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Utilizing Technology to Handle Market Volatility

By DTCC Connection Staff | 4 minute read | October 12, 2021

The financial markets often experience bouts of volatility, but market activity since the start of the pandemic in 2020 has been unprecedented. The economic turmoil sparked by the global pandemic created new processing challenges throughout the trading lifecycle, pressuring market participants’ capabilities in the post-trade space. DTCC’s white paper, “Managing Through a Pandemic: The Impact of COVID-19 on Capital Markets Operations,” found that during, and in the immediate aftermath of the COVID-19 pandemic, the industry remained resilient. However, opportunities remain for further optimizing post-trade processes across the capital markets.

Harold Watler, DTCC Managing Director, Enterprise Platform Engineering, and Mark Cucarese, DTCC Executive Director, Enterprise Production Services, met with DTCC Connection to discuss how IT stays on top of spikes in volatility in order to ensure our systems remain stable and operational as the financial markets meet new challenges.

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DC: What factors have led to the spikes in trading activity over the past two years?

MC: A combination of factors fueled remarkable spikes in trading activity, including an influx of new market investors and the unexpected resurgence of Covid-19, which hampered economic recovery efforts. With millions of new investors and the rapid rebound after the March 2020 selloff, market volumes were at historic levels.

DC: How does DTCC help clients handle market volatility?

MC: Our Enterprise Production Services team provides 24/7 support for the entire DTCC global infrastructure, including all mainframe, distributed platforms and cloud-based systems, with a central focus on production reliability for the financial markets. We’ve created a virtual command center that monitors our production systems, detects any disruptions, and responds to alerts in real-time. We have hundreds of technical support staff around the globe constantly engaging with colleagues and clients to proactively investigate any market anomalies.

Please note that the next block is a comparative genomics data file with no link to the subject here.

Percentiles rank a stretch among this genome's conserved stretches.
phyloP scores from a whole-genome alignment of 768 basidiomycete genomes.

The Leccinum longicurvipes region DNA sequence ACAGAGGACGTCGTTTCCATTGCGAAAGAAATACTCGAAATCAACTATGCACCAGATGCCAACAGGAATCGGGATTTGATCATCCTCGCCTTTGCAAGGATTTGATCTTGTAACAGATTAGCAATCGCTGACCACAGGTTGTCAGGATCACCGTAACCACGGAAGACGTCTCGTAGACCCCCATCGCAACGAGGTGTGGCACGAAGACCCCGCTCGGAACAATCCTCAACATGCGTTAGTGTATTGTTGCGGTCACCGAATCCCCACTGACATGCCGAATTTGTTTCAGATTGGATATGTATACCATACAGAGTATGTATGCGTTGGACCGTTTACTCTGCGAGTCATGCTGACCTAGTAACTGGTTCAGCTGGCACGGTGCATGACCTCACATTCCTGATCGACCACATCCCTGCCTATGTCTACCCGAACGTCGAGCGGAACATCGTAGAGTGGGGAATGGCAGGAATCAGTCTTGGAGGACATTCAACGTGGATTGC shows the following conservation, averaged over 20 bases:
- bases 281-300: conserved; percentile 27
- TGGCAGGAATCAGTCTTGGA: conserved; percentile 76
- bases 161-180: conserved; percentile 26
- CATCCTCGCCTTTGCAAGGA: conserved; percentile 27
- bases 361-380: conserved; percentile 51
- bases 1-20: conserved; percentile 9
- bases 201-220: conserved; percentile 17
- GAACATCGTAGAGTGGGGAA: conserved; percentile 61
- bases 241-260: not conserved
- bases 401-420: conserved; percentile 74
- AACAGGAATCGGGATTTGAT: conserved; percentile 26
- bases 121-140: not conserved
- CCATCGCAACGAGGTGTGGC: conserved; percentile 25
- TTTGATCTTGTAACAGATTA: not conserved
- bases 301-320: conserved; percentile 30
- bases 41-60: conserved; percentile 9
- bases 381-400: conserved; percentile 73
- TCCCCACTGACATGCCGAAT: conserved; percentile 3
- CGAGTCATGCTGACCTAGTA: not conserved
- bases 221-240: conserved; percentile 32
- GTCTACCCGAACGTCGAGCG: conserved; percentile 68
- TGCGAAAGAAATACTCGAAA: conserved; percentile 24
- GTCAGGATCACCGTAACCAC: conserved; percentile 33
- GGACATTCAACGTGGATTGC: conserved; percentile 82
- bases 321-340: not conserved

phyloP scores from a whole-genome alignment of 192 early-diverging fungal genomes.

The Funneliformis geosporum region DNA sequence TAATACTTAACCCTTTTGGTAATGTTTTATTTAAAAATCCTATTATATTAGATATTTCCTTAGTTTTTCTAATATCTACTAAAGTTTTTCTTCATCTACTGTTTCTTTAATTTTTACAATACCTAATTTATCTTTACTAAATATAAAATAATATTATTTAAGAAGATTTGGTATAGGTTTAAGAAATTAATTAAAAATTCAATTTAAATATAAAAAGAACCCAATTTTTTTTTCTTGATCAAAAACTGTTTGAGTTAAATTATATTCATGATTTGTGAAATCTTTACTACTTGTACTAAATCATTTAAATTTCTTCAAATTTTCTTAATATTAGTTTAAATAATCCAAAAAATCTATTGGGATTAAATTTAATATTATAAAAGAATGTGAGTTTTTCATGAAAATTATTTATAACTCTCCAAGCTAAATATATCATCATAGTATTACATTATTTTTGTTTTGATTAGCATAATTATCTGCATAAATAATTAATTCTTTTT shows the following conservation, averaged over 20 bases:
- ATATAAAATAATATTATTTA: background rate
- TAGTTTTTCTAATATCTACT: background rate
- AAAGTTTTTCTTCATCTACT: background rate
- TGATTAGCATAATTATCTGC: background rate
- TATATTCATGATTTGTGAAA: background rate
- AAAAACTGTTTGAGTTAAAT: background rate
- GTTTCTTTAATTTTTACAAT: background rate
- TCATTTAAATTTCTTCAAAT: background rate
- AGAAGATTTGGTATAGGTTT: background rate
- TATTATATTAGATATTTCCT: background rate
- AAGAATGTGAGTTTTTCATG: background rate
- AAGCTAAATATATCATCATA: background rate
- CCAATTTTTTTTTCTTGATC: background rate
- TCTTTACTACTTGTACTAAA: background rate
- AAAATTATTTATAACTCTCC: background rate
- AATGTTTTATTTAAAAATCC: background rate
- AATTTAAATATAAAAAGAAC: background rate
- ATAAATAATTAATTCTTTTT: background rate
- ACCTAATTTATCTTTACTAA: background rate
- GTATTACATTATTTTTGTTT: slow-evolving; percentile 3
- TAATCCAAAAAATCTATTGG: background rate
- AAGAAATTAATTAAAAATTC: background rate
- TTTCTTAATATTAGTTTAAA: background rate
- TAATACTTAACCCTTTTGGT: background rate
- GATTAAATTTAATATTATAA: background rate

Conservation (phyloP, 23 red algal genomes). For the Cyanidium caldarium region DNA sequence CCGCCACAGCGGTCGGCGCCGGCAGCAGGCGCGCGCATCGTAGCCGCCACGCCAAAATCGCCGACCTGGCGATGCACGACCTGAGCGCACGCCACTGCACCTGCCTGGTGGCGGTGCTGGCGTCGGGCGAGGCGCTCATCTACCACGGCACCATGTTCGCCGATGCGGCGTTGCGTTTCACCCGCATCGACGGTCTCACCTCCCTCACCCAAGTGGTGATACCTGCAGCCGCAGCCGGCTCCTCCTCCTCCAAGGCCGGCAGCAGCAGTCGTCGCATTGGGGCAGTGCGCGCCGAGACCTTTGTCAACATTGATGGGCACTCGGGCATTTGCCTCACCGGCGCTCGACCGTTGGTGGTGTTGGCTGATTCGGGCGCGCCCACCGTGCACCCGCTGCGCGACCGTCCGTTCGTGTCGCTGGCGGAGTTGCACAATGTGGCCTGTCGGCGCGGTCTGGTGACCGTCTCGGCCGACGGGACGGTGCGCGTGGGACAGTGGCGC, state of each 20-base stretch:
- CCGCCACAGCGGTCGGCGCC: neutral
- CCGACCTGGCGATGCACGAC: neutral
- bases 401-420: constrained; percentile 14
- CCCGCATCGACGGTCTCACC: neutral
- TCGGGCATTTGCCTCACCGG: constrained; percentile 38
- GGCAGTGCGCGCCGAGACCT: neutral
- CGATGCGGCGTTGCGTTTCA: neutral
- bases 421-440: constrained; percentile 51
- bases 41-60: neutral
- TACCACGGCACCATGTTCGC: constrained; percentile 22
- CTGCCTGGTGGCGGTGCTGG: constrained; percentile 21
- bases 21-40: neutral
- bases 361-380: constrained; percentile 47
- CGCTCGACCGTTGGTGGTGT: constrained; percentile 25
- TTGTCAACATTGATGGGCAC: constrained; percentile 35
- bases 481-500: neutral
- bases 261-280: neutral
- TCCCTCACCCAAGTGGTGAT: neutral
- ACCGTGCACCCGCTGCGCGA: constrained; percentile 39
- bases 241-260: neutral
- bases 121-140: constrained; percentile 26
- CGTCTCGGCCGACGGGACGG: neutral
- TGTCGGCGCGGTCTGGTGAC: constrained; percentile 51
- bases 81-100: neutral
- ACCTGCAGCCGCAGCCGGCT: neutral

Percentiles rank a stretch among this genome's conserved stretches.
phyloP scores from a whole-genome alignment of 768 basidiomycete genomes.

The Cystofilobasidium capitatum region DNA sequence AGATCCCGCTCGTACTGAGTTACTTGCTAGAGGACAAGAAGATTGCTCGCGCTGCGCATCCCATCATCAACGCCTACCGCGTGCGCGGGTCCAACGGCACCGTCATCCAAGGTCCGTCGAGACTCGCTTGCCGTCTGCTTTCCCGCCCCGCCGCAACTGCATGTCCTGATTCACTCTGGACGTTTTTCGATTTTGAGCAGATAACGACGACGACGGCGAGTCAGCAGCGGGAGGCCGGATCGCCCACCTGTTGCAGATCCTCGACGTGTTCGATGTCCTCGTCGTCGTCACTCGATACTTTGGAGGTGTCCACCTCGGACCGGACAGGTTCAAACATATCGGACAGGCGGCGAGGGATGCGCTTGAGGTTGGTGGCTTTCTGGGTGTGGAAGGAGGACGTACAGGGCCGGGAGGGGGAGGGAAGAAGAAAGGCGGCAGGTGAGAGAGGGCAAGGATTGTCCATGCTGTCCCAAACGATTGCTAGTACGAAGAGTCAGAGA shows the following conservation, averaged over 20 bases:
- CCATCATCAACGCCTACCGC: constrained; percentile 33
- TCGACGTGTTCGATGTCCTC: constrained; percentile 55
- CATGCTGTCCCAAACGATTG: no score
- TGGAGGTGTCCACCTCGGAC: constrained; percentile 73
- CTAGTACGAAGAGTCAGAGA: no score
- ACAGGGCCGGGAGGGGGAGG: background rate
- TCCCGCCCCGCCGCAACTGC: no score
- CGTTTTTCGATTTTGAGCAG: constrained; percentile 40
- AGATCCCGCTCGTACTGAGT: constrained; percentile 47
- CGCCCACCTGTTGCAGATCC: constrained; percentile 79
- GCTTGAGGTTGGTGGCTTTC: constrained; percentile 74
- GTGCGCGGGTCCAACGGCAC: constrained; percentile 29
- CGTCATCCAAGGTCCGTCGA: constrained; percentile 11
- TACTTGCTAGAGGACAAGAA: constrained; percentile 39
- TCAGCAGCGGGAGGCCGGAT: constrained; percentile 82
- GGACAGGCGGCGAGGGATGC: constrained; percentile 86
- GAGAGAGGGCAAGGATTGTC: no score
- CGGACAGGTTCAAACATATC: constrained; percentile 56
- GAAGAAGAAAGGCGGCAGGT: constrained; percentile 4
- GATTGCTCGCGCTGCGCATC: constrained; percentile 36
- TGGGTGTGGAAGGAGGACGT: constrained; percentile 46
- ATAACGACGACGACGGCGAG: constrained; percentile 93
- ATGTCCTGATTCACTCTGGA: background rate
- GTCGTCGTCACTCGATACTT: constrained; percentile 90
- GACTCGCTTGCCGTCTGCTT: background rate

Our team builds tools to support systems monitoring and event response. For instance, as part of ongoing IT modernization we created a tool to help us understand Universal Trade Capture performance, with visibility into peak activity or where a trade is in the processing flow. During a period of heightened market volatility we worked closely with one of our clients, and were able to understand their transaction patterns and how to improve their performance by using this tool.

DC: What is Platform Engineering’s role in the process?

HW: Within our support structure, Enterprise Production has the first level response, even the second-level triaging of any issues and then they escalate it to Engineering. We join forces for other production environment issues or problems.

We design, plan and maintain DTCC’s mainframe and private cloud footprint, as well as our network capabilities. Capacity is very important, and we’re always keeping an eye on trends. At the end of 2019 we started to see trading volumes increase. Then Covid-19 hit. It became clear that this wasn’t an anomaly, so we managed with all the horsepower we could muster to keep things running smoothly.

DC: How did Platform Engineering adjust its strategy to account for extreme events?

HW: As 2021 began, we expected the heightened market volume and volatility to continue. We examined the resources we would need to sustain that level and beyond and the cost would have been astronomical. So, we accelerated our 2022 mainframe refresh, which included increasing our processing power by 35%.

We now have infrastructure whose performance gives us a lot more capacity overhead. Even on very busy days we’ve been able to scale up as needed with the capacity we have immediately available. I’ve given up thinking anything will ‘calm down’ anytime soon.

DC: How does auto-scaling ensure we can respond to market volatility?

HW: Auto-scaling is the ability to dynamically add or remove resources as needed. It’s a prepackaged capability that we utilize to handle spikes for some of our products. From my perspective, if you look at capacity on demand, when you have the additional resources on-premises and readily available, we don’t have to acquire that capability. Self-healing is where we develop this capability ourselves, and we have jobs and scripts that say, ‘If these conditions are met, add another engine.’

DC: What is being done to enhance production monitoring for the future?

MC:We have a robust monitoring program, and we’re aggressively accelerating automation efforts, building enhanced health checks, dashboards and tools. We’re eliminating manual touch points and building self-healing systems to automatically respond to alerts - before an incident can occur.

This year, we launched the first implementation of our artificial intelligence operations tool for incident prevention. It uses predictive analysis based on historical trends to respond to alerting and predict whether something is going to become an issue. Then the team can take preventive measures to avoid a production outage. Think of it like pilots in a cockpit, always managing the gauges.